Among the AKR1C genes, expression of AKR1C1, AKR1C2, and AKR1C3 was detected in endometrial cancer and adjacent control endometrium, and increased mRNA levels of AKR1C1 and AKR1C3 were seen in some patients (Lanišnik Rižner et al., 2006; Šmuc and Lanišnik Rižner, 2009). However, on average, no significant differences were observed at the mRNA level, and immunohistochemical analysis revealed lower AKR1C3 levels in the hyperplastic and cancer endometrium (Zakhaorov et al., 2010). It is clear here that AKR1C3 expression in endometrial cancer needs to be further studied at the protein level on a larger number of endometrial cancer samples with the specific antibodies that are available. The menopausal status of the patients should also be taken into consideration, and therefore comparisons between post-menopausal cancer endometrium and control endometrium of the same patient should be used. Additionally, the expression of AKR1C1 and AKR1C2 remain to be studied further.
The AKR1C1 and AKR1C2 enzymes have also been detected in cervical cancer patients with significant correlation to HPV infection and poorer survival rate (Ueda et al., 2006). Interestingly, the up-regulation of AKR1C1 and AKR1C3 genes have been reported in cervical cancer C33A cell line stably transfected with truncated HPV16 oncoprotein E6 (Wanichwatanadecha et al., 2012). The authors suggested that the increased levels of AKR1C1 and AKR1C3 may be involved in drug resistance, a major problem in treatment of cervical cancer.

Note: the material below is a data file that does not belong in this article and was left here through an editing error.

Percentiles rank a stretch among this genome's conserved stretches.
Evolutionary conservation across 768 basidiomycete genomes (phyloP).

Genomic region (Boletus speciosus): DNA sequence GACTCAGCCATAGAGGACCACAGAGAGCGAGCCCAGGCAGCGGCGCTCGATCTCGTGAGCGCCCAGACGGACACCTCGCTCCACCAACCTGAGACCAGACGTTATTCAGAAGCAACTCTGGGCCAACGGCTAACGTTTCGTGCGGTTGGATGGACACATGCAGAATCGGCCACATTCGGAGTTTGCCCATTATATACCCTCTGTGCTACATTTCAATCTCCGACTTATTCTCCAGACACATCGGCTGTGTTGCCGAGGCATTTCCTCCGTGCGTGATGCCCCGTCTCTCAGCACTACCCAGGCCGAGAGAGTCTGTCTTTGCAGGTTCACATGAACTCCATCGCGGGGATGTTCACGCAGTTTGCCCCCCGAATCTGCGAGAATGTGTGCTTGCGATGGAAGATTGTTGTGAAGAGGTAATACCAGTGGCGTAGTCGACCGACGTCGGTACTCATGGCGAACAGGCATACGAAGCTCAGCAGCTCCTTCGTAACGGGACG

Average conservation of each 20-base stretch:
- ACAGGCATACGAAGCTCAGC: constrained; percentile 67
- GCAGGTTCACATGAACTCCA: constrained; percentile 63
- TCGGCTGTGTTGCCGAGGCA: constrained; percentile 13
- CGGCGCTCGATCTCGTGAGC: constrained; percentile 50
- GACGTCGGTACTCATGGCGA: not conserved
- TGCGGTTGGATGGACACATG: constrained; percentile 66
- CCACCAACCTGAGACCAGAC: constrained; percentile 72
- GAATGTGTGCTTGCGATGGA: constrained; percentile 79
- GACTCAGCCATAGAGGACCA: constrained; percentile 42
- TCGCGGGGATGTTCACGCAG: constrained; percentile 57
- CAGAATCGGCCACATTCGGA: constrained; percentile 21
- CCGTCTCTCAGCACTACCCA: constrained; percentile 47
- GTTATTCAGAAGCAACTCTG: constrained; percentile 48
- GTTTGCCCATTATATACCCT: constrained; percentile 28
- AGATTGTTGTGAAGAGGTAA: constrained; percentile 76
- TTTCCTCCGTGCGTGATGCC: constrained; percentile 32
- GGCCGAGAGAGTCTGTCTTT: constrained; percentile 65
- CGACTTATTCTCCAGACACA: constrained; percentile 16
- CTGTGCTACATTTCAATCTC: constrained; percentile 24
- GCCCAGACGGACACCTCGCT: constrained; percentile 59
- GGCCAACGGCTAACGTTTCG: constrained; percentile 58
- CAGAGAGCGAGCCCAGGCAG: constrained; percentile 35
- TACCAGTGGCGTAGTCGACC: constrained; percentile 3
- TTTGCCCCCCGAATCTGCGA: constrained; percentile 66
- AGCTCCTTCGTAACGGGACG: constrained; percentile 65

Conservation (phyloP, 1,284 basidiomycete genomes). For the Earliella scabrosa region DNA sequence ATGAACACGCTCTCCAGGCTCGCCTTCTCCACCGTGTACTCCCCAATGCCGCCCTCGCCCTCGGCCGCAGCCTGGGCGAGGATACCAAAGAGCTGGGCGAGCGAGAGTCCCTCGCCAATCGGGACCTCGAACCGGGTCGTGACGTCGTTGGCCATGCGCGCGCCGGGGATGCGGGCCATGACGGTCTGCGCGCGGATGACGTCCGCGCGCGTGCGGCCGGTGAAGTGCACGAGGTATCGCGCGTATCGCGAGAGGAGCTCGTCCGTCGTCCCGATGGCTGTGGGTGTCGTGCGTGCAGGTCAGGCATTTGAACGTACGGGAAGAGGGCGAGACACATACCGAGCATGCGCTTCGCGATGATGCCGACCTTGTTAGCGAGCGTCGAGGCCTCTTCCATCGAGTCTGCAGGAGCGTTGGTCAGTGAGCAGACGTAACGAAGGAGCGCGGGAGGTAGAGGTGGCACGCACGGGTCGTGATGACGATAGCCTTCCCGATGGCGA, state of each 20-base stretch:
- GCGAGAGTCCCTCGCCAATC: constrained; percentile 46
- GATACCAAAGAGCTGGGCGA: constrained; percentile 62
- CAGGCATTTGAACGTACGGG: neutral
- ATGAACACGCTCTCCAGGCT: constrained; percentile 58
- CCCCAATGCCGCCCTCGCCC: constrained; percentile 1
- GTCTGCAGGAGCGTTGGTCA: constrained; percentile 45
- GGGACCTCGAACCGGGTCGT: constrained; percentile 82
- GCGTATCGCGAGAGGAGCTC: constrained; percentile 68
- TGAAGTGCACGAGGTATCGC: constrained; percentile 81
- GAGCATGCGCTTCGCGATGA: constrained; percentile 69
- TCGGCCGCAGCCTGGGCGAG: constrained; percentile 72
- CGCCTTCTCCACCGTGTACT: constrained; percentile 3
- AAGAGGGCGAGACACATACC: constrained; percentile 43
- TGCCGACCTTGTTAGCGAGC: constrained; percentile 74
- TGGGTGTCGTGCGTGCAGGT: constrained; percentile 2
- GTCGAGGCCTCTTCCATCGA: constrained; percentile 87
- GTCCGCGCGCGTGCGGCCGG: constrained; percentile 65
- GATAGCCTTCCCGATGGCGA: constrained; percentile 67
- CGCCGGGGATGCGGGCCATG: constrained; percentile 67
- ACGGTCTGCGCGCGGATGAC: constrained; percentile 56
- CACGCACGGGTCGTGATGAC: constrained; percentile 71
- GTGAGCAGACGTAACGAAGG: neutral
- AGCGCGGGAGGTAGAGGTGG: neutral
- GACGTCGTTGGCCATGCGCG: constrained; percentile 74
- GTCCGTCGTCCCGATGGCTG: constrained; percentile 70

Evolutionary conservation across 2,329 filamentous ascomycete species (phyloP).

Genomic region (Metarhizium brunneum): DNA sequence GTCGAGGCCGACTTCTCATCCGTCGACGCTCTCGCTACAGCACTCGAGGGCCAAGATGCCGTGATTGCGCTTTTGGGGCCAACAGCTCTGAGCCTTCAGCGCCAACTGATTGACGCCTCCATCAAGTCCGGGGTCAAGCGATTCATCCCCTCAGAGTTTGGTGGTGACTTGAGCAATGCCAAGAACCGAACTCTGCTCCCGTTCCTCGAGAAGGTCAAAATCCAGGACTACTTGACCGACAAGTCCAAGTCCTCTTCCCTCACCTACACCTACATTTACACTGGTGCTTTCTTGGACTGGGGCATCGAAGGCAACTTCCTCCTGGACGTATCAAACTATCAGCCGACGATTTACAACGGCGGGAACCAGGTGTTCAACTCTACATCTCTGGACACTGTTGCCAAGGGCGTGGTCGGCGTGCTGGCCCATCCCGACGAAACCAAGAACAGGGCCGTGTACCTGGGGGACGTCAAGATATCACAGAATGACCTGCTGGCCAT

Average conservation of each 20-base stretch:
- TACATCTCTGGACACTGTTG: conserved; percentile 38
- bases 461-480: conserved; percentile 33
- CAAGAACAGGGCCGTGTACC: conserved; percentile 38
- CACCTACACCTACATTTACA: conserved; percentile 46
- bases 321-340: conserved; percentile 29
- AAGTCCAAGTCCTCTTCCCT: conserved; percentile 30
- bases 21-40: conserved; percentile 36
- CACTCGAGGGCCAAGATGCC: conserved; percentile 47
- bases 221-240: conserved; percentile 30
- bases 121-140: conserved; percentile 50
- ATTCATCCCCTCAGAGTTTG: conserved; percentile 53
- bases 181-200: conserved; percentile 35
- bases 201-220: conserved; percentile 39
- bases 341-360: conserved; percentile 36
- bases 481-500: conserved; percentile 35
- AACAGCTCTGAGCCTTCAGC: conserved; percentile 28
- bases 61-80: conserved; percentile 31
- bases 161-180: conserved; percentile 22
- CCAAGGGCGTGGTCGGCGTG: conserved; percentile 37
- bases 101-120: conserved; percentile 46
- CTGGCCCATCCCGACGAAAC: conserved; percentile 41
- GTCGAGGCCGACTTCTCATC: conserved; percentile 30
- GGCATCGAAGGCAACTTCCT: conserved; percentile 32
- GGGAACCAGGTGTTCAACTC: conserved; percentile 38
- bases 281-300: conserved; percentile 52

The AKR1C Enzymes in Endometriosis
Our group was the first to show expression of the AKR1C genes in endometriosis (Table 6). Significantly higher mRNA levels of AKR1C1, AKR1C2, and AKR1C3 were seen in ovarian endometriosis versus control endometrium of myoma patients and versus normal endometrium of healthy women (Šmuc et al., 2009; Hevir et al., 2011). At the protein level, AKR1C3 was detected in ectopic endometrium (Šmuc et al., 2009) and immunohistochemical staining showed no significant differences in AKR1C3 scores, but a significant increase in AKR1C2 total scores (Hevir et al., 2011). Although the comparisons to normal endometrium still need to be done, our data suggest that the AKR1C enzymes, and especially AKR1C1 and AKR1C2, may be associated with the development of ovarian endometriosis. Increased levels of AKR1C1 and AKR1C2 in endometriotic tissue might also contribute to enhanced metabolism of the protective progesterone, and to the formation of the pro-proliferative 5α-pregnanes (Wiebe, 2006; Beranič and Lanišnik Rižner, unpublished data). To the best of our knowledge, there have been no reports on the expression of the AKR1C enzymes in uterine myomas.